Book review: Linux Annoyances for Geeks <i>by Michael Jang</i>

Book review: Linux Annoyances for Geeks by Michael Jang

This book provide tips, work-arounds and solutions to common problems encountered with Linux. It contains practical “under the hood” information that everyone who deals with Linux should know about. Many of the documented “annoyances” are addressed all over the internet, so let me explain what makes this book worth the price you pay...

Linux Annoyances For GeeksLinux Annoyances For Geeks

This book picks up where most books on Linux System Administration leave off by providing context into areas that those books may only give superficial treatment to. It covers three distributions, Fedora (Red Hat), Suse and Debian, and has good examples of customizations that most books on system administation will only point the reader to. While one is likely to find much of the content out on the internet already, the advantage of the book is that you have a starting point at arms length with good explanations, and good advice. The book is a treasure of valuable information, and while it isn’t the ultimate trouble-shooting tool, in many chapters it enters this arena and sometimes offers cookbook steps, or a generous illustration of steps one can take to remedy a problem. What it does do is address known deficiencies (annoyances) and contains work-arounds or steps to deal with them. In truth I found that it provided a frame of reference from which to begin looking at an issue or problem.

This is pleasure reading for some, but good information for all

The contents

Linux breaks, Linux has holes, Linux is quirky, Linux does this, or doesn’t do that, and all of this is addressed in about 485 pages. The content and structure of the book is oriented toward system administrators who would be in support of a user workstation population. This book is the extra stuff that is good to know and increases your depth of understanding, so in a sense the actual solutions can almost be thought of as secondary.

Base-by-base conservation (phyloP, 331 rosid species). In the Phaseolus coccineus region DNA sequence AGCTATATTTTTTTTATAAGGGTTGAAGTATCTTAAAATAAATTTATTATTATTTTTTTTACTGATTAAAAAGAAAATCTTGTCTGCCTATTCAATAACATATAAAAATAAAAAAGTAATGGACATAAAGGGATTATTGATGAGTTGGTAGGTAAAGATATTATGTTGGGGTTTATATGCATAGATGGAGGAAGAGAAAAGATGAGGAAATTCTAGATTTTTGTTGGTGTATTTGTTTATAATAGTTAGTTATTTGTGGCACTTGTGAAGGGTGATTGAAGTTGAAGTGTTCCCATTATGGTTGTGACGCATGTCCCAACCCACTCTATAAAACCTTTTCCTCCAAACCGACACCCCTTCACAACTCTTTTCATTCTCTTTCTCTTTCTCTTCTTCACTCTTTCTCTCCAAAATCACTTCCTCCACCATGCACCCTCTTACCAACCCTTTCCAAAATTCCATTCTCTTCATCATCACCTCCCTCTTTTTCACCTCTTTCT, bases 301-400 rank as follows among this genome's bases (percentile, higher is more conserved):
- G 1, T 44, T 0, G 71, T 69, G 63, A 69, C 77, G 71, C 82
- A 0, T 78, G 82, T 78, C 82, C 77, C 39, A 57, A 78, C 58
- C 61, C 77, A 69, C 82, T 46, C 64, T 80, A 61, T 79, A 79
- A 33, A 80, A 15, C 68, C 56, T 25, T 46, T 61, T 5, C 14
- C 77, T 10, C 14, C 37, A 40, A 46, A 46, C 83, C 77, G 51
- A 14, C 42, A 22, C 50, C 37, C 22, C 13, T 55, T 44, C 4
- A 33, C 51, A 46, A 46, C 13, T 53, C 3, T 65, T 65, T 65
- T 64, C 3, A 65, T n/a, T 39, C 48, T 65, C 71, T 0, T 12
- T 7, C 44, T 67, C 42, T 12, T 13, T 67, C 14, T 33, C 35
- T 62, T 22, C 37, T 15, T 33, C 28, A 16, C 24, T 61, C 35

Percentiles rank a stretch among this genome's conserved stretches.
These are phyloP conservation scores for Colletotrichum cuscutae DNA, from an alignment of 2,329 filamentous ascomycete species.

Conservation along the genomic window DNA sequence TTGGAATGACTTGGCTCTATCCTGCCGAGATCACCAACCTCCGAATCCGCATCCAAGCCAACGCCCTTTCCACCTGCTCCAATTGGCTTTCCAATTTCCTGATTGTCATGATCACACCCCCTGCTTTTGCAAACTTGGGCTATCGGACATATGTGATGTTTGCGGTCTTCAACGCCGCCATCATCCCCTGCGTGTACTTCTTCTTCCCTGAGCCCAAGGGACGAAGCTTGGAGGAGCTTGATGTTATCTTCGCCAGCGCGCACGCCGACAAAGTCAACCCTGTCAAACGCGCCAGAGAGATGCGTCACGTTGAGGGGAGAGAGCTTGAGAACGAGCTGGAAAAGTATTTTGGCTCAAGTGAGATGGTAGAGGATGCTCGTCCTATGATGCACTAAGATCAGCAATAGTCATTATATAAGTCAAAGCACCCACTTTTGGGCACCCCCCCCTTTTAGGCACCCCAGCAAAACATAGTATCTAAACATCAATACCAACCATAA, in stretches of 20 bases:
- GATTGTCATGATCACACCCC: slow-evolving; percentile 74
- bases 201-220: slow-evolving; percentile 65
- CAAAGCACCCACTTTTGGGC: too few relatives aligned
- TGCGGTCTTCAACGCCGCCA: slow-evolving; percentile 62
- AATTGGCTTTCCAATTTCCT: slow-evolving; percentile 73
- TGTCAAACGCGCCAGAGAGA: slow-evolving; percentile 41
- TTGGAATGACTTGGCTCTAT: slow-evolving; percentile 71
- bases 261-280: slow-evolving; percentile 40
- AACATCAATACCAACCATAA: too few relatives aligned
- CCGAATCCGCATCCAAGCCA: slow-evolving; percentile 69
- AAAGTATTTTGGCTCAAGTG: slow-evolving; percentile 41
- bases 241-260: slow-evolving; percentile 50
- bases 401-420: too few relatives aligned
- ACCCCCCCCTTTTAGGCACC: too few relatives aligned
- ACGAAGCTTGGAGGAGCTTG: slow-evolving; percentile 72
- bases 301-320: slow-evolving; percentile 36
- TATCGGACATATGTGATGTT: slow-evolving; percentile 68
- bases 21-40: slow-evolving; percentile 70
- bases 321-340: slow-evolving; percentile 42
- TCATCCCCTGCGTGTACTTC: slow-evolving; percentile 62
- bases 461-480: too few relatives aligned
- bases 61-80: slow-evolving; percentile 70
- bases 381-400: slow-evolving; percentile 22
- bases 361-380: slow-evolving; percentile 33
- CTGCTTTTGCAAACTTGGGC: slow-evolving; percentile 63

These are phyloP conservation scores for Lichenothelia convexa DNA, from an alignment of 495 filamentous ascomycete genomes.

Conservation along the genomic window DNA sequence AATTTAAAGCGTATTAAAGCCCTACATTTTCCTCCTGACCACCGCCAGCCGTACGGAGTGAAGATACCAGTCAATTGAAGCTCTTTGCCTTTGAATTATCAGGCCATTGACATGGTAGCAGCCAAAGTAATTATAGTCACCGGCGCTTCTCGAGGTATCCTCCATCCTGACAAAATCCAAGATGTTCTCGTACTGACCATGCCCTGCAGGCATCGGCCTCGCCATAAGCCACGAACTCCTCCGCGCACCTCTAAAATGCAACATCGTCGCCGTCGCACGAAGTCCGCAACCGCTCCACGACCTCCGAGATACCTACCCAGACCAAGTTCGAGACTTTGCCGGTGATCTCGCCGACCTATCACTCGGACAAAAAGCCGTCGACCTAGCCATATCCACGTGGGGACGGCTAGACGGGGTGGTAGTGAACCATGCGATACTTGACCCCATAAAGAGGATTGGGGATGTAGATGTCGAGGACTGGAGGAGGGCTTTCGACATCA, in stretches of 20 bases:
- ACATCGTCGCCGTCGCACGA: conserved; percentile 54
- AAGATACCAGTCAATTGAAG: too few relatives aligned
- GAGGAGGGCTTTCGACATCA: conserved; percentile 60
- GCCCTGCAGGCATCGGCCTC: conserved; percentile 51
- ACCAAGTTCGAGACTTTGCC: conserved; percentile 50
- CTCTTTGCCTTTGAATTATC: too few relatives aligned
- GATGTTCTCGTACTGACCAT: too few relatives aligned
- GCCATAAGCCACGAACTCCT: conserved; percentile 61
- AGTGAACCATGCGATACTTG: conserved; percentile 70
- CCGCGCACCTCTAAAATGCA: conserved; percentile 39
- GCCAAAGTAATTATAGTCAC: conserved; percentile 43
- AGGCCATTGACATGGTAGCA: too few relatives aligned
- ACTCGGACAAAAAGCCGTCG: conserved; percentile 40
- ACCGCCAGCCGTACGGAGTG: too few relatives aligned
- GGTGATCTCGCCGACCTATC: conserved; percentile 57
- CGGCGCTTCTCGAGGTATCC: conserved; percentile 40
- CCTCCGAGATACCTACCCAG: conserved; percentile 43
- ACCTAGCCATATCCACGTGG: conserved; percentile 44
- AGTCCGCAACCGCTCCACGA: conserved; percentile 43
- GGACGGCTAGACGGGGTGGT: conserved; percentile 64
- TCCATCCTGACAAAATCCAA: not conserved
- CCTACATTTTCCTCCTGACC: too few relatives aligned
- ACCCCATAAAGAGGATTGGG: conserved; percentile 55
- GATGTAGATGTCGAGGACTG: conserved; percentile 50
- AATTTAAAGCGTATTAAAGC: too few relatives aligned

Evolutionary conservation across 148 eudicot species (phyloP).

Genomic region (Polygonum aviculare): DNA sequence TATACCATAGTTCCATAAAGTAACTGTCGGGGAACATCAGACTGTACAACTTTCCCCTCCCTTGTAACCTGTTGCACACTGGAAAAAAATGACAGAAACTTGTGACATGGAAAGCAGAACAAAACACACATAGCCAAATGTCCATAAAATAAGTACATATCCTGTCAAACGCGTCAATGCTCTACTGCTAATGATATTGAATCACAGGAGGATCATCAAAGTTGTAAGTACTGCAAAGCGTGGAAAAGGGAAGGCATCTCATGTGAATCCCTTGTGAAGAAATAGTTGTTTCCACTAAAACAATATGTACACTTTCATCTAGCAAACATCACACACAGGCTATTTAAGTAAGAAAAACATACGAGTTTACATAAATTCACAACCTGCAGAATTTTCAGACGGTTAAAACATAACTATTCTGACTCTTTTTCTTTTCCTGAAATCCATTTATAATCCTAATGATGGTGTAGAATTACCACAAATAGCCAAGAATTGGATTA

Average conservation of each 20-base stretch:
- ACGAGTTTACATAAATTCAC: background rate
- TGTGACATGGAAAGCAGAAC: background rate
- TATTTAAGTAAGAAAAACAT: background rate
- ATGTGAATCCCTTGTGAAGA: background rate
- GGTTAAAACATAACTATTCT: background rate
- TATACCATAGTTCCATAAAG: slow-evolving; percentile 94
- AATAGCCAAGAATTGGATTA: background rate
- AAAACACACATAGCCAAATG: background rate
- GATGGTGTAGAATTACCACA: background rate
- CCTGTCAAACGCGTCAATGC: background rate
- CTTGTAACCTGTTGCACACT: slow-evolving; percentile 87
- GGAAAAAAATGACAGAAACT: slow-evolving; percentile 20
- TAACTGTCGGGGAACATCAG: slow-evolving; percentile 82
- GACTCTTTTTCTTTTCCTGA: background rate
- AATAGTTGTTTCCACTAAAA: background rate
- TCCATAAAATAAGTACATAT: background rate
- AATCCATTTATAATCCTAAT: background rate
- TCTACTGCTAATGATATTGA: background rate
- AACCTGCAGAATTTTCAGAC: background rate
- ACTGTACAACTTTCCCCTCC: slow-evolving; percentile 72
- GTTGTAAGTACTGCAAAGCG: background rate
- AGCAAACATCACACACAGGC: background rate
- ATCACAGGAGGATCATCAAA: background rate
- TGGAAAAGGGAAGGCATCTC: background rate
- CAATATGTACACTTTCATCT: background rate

The book is valuable for those supporting Linux who are in need of deeper and practical understanding of why things function (or not) as they do. It is valuable, both for supporting professionals or the enquiring geek in their search to understand how this watch ticks.

For me that time was when I tried to get a wi-fi pcmcia card to work on my laptop under a 2.4 kernel. This is my greatest annoyance with Linux and it continues to be the single issue that occupies most of my time. The book sets my expectations on this issue, but offers nothing new in the way of work-arounds here, (at least for me) but it does offer a way for me to better understand an issue.

Some of the annoyances were incompletely addressed. One of these is the display annoyance. Sometimes you just need to lower the resolution outside of the GUI environment and you want a quick reference on how to do this. I didn’t find the answer I wanted in the book, but it gave me a starting point to resolving my problem on Google. Resolution was addressed in two sections of the book, but neither of these completely addresses some of the display resolution issues that can come up. However, reading both of these sections gave me pause to consider alternatives I hadn’t thought of before. In truth there are other quicker resources if all one needs is a quick answer, but the book added depth to my understanding.

If knowing more about system startup, the kernel, GNOME/KDE, managing users and applications sound like topics of interest, then the book is of value. If all you need is a quick answer then Google or a newsgroup is a better place to go.

Who’s this book for?

The keyword for this book is in the title. It is meant for Unix/Linux geeks, and the subject matter is specifically directed to those who are serious about getting under the hood to customize and troubleshoot the Linux environment. In short, for a true geek, this is pleasure reading.

Relevance to free software

Linux...AKA GNU/Linux. As an operating system GNU/Linux is free software. If there is any doubt here I urge one to go to the official GNU website for the formal definition and explanation.


It does provide helpful information that is aimed at Linux geeks, but its content delivers a thoughtful framework to defining annoyances. After one has worked at solving problems long enough adopting a methodology by which you approach the problem becomes as important as the problem itself. The book is a guide to those who like to frame and understand the problem before they jump to solutions just for the sake of a solution.


If all you want or need is a set of quick fixes or work-arounds, this book may provide that, but going straight to the web will be faster. This is not the “Whole Earth Complete Linux Answerbook”. The book will increase your depth of knowledge, but is not a substitute for books that focus specically on a sub-system topic.

Title Linux Annoyances For Geeks
Author Michael Jang
Publisher O’Reilly
ISBN 0596008015
Year 2006
Pages 485
CD included No
FS Oriented 10
Over all score 9

In short


Author information

Frank Conley's picture


Frank Conley is a UNIX support engineer who is at times terrified, amazed and amused at the resiliency of Linux.